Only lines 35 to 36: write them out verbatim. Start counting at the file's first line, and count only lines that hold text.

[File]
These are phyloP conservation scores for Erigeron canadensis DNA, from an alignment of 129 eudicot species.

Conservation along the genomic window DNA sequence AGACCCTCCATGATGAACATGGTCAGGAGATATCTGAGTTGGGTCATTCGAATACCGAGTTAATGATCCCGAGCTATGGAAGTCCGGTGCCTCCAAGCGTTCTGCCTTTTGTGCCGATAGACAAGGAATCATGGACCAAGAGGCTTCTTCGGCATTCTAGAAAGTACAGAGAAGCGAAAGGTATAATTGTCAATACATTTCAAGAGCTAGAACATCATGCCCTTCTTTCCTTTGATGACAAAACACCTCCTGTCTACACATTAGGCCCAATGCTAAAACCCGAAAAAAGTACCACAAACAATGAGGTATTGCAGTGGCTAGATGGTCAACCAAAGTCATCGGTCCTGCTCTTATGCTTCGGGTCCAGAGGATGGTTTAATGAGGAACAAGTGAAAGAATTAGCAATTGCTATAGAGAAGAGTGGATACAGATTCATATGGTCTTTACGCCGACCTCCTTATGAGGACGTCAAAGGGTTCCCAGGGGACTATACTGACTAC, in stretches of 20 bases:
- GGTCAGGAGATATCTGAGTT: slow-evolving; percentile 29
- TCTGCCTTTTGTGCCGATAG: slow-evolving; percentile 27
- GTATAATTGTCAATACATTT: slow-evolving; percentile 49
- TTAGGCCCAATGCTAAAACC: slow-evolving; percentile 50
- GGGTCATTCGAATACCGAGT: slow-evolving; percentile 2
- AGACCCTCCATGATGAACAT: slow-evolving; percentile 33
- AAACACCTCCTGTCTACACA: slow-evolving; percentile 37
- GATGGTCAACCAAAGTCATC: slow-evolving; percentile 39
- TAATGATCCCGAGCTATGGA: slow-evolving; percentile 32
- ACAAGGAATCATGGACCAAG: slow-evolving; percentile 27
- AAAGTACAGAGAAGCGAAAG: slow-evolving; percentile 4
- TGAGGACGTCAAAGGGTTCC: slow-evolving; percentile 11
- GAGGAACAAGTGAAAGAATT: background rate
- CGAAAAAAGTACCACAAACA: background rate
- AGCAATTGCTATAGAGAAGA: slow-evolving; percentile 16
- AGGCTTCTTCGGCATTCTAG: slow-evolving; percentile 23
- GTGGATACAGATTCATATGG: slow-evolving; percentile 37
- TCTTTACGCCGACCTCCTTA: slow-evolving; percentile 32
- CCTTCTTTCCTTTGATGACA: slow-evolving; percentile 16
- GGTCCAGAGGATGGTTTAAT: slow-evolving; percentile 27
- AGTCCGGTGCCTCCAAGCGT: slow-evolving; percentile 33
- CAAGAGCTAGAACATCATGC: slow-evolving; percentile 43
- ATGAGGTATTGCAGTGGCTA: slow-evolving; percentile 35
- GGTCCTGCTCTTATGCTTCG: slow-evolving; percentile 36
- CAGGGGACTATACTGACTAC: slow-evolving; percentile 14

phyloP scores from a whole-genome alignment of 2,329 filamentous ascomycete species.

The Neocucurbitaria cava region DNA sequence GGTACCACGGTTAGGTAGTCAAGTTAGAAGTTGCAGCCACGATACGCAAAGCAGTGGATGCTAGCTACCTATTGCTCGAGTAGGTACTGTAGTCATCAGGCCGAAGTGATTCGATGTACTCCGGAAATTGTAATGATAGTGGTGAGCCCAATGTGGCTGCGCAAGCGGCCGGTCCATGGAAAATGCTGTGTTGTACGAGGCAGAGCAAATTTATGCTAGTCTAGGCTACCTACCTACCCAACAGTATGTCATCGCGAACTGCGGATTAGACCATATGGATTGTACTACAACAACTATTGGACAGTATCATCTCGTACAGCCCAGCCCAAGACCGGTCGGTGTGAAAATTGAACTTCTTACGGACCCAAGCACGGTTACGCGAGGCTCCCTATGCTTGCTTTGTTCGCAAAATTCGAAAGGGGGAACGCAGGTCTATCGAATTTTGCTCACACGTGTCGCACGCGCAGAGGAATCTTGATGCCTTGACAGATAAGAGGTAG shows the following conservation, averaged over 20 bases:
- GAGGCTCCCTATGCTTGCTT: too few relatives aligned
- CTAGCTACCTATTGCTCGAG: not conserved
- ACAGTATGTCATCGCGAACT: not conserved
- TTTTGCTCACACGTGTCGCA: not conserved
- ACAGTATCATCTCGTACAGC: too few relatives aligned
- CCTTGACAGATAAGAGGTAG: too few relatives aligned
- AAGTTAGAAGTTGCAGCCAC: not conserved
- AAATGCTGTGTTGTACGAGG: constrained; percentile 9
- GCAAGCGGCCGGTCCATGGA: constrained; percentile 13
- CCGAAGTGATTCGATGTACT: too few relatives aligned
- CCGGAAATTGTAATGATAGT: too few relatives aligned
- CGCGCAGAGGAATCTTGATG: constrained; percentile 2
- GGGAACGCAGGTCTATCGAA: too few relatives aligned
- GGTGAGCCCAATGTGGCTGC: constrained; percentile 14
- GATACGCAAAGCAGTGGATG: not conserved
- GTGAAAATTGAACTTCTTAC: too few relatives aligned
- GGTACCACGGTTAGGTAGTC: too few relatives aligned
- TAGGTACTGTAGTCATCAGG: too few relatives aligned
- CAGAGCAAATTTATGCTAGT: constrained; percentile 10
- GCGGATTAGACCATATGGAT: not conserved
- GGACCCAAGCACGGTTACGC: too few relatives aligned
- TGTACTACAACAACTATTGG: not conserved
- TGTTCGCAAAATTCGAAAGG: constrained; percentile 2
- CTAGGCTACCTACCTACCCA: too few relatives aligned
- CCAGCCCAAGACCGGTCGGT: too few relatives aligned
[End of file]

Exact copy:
- CCTTGACAGATAAGAGGTAG: too few relatives aligned
- AAGTTAGAAGTTGCAGCCAC: not conserved